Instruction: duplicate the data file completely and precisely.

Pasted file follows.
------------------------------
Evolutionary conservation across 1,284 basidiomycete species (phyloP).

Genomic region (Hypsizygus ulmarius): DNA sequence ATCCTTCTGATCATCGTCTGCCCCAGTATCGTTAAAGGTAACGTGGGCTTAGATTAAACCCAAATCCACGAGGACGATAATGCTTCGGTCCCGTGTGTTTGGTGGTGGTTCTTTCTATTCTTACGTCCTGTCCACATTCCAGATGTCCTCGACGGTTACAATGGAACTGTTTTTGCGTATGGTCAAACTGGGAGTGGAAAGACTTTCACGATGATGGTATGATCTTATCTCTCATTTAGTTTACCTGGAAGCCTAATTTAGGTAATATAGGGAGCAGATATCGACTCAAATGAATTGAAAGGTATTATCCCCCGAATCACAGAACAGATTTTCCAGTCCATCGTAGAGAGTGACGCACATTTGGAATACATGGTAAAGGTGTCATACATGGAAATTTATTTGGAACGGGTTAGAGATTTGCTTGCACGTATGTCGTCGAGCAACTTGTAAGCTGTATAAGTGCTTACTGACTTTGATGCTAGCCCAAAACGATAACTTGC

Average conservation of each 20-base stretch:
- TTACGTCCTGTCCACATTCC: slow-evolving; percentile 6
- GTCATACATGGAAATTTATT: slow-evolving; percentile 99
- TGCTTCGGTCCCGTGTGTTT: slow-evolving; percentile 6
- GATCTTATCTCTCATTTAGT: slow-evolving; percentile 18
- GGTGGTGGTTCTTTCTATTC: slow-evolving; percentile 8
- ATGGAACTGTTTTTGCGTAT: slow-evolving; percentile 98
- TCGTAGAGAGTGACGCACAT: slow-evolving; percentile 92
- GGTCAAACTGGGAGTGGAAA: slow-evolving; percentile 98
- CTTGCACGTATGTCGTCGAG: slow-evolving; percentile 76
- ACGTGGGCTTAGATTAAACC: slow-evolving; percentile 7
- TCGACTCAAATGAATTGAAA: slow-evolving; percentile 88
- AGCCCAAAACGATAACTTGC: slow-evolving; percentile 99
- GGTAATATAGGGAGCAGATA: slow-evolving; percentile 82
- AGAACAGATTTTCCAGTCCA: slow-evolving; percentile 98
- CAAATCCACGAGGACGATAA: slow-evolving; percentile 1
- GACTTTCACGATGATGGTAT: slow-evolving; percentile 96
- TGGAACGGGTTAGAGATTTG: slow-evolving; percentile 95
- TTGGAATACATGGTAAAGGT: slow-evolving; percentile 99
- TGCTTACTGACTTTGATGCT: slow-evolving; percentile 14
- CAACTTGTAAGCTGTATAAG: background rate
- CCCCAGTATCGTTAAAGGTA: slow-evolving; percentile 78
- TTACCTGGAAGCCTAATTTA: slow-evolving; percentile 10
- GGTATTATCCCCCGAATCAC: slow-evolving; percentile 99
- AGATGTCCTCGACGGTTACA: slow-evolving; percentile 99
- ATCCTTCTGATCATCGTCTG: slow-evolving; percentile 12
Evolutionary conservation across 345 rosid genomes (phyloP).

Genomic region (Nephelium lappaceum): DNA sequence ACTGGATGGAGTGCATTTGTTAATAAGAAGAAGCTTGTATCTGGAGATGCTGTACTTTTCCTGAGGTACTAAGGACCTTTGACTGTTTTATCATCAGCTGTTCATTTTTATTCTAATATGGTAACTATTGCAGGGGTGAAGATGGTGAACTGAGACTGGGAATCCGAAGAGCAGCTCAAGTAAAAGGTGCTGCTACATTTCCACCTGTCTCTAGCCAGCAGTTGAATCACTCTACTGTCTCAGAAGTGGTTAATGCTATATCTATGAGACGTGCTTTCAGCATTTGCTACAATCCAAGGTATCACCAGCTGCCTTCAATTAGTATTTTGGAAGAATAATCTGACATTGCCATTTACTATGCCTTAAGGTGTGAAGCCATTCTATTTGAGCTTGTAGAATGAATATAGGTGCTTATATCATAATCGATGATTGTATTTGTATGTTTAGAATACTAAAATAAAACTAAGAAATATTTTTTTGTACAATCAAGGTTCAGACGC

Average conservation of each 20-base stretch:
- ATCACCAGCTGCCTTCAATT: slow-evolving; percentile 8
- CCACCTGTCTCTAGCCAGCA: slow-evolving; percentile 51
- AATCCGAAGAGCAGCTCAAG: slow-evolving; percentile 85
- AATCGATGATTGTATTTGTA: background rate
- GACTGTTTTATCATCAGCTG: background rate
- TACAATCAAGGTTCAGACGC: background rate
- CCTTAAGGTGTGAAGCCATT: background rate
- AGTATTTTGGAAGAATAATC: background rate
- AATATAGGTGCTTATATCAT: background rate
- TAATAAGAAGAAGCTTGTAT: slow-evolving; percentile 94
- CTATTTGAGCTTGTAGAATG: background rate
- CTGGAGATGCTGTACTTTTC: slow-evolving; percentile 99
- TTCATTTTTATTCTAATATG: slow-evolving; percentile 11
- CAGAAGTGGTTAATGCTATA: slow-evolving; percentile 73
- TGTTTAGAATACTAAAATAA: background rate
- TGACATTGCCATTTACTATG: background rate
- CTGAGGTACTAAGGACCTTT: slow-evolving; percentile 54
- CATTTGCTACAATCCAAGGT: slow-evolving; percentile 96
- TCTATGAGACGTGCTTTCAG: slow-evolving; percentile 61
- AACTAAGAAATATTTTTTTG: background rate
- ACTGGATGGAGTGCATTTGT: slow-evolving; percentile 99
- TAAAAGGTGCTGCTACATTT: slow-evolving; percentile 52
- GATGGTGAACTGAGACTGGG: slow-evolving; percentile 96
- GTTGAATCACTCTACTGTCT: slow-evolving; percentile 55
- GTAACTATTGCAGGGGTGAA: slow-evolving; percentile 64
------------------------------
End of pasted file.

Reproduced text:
Evolutionary conservation across 1,284 basidiomycete species (phyloP).

Genomic region (Hypsizygus ulmarius): DNA sequence ATCCTTCTGATCATCGTCTGCCCCAGTATCGTTAAAGGTAACGTGGGCTTAGATTAAACCCAAATCCACGAGGACGATAATGCTTCGGTCCCGTGTGTTTGGTGGTGGTTCTTTCTATTCTTACGTCCTGTCCACATTCCAGATGTCCTCGACGGTTACAATGGAACTGTTTTTGCGTATGGTCAAACTGGGAGTGGAAAGACTTTCACGATGATGGTATGATCTTATCTCTCATTTAGTTTACCTGGAAGCCTAATTTAGGTAATATAGGGAGCAGATATCGACTCAAATGAATTGAAAGGTATTATCCCCCGAATCACAGAACAGATTTTCCAGTCCATCGTAGAGAGTGACGCACATTTGGAATACATGGTAAAGGTGTCATACATGGAAATTTATTTGGAACGGGTTAGAGATTTGCTTGCACGTATGTCGTCGAGCAACTTGTAAGCTGTATAAGTGCTTACTGACTTTGATGCTAGCCCAAAACGATAACTTGC

Average conservation of each 20-base stretch:
- TTACGTCCTGTCCACATTCC: slow-evolving; percentile 6
- GTCATACATGGAAATTTATT: slow-evolving; percentile 99
- TGCTTCGGTCCCGTGTGTTT: slow-evolving; percentile 6
- GATCTTATCTCTCATTTAGT: slow-evolving; percentile 18
- GGTGGTGGTTCTTTCTATTC: slow-evolving; percentile 8
- ATGGAACTGTTTTTGCGTAT: slow-evolving; percentile 98
- TCGTAGAGAGTGACGCACAT: slow-evolving; percentile 92
- GGTCAAACTGGGAGTGGAAA: slow-evolving; percentile 98
- CTTGCACGTATGTCGTCGAG: slow-evolving; percentile 76
- ACGTGGGCTTAGATTAAACC: slow-evolving; percentile 7
- TCGACTCAAATGAATTGAAA: slow-evolving; percentile 88
- AGCCCAAAACGATAACTTGC: slow-evolving; percentile 99
- GGTAATATAGGGAGCAGATA: slow-evolving; percentile 82
- AGAACAGATTTTCCAGTCCA: slow-evolving; percentile 98
- CAAATCCACGAGGACGATAA: slow-evolving; percentile 1
- GACTTTCACGATGATGGTAT: slow-evolving; percentile 96
- TGGAACGGGTTAGAGATTTG: slow-evolving; percentile 95
- TTGGAATACATGGTAAAGGT: slow-evolving; percentile 99
- TGCTTACTGACTTTGATGCT: slow-evolving; percentile 14
- CAACTTGTAAGCTGTATAAG: background rate
- CCCCAGTATCGTTAAAGGTA: slow-evolving; percentile 78
- TTACCTGGAAGCCTAATTTA: slow-evolving; percentile 10
- GGTATTATCCCCCGAATCAC: slow-evolving; percentile 99
- AGATGTCCTCGACGGTTACA: slow-evolving; percentile 99
- ATCCTTCTGATCATCGTCTG: slow-evolving; percentile 12
Evolutionary conservation across 345 rosid genomes (phyloP).

Genomic region (Nephelium lappaceum): DNA sequence ACTGGATGGAGTGCATTTGTTAATAAGAAGAAGCTTGTATCTGGAGATGCTGTACTTTTCCTGAGGTACTAAGGACCTTTGACTGTTTTATCATCAGCTGTTCATTTTTATTCTAATATGGTAACTATTGCAGGGGTGAAGATGGTGAACTGAGACTGGGAATCCGAAGAGCAGCTCAAGTAAAAGGTGCTGCTACATTTCCACCTGTCTCTAGCCAGCAGTTGAATCACTCTACTGTCTCAGAAGTGGTTAATGCTATATCTATGAGACGTGCTTTCAGCATTTGCTACAATCCAAGGTATCACCAGCTGCCTTCAATTAGTATTTTGGAAGAATAATCTGACATTGCCATTTACTATGCCTTAAGGTGTGAAGCCATTCTATTTGAGCTTGTAGAATGAATATAGGTGCTTATATCATAATCGATGATTGTATTTGTATGTTTAGAATACTAAAATAAAACTAAGAAATATTTTTTTGTACAATCAAGGTTCAGACGC

Average conservation of each 20-base stretch:
- ATCACCAGCTGCCTTCAATT: slow-evolving; percentile 8
- CCACCTGTCTCTAGCCAGCA: slow-evolving; percentile 51
- AATCCGAAGAGCAGCTCAAG: slow-evolving; percentile 85
- AATCGATGATTGTATTTGTA: background rate
- GACTGTTTTATCATCAGCTG: background rate
- TACAATCAAGGTTCAGACGC: background rate
- CCTTAAGGTGTGAAGCCATT: background rate
- AGTATTTTGGAAGAATAATC: background rate
- AATATAGGTGCTTATATCAT: background rate
- TAATAAGAAGAAGCTTGTAT: slow-evolving; percentile 94
- CTATTTGAGCTTGTAGAATG: background rate
- CTGGAGATGCTGTACTTTTC: slow-evolving; percentile 99
- TTCATTTTTATTCTAATATG: slow-evolving; percentile 11
- CAGAAGTGGTTAATGCTATA: slow-evolving; percentile 73
- TGTTTAGAATACTAAAATAA: background rate
- TGACATTGCCATTTACTATG: background rate
- CTGAGGTACTAAGGACCTTT: slow-evolving; percentile 54
- CATTTGCTACAATCCAAGGT: slow-evolving; percentile 96
- TCTATGAGACGTGCTTTCAG: slow-evolving; percentile 61
- AACTAAGAAATATTTTTTTG: background rate
- ACTGGATGGAGTGCATTTGT: slow-evolving; percentile 99
- TAAAAGGTGCTGCTACATTT: slow-evolving; percentile 52
- GATGGTGAACTGAGACTGGG: slow-evolving; percentile 96
- GTTGAATCACTCTACTGTCT: slow-evolving; percentile 55
- GTAACTATTGCAGGGGTGAA: slow-evolving; percentile 64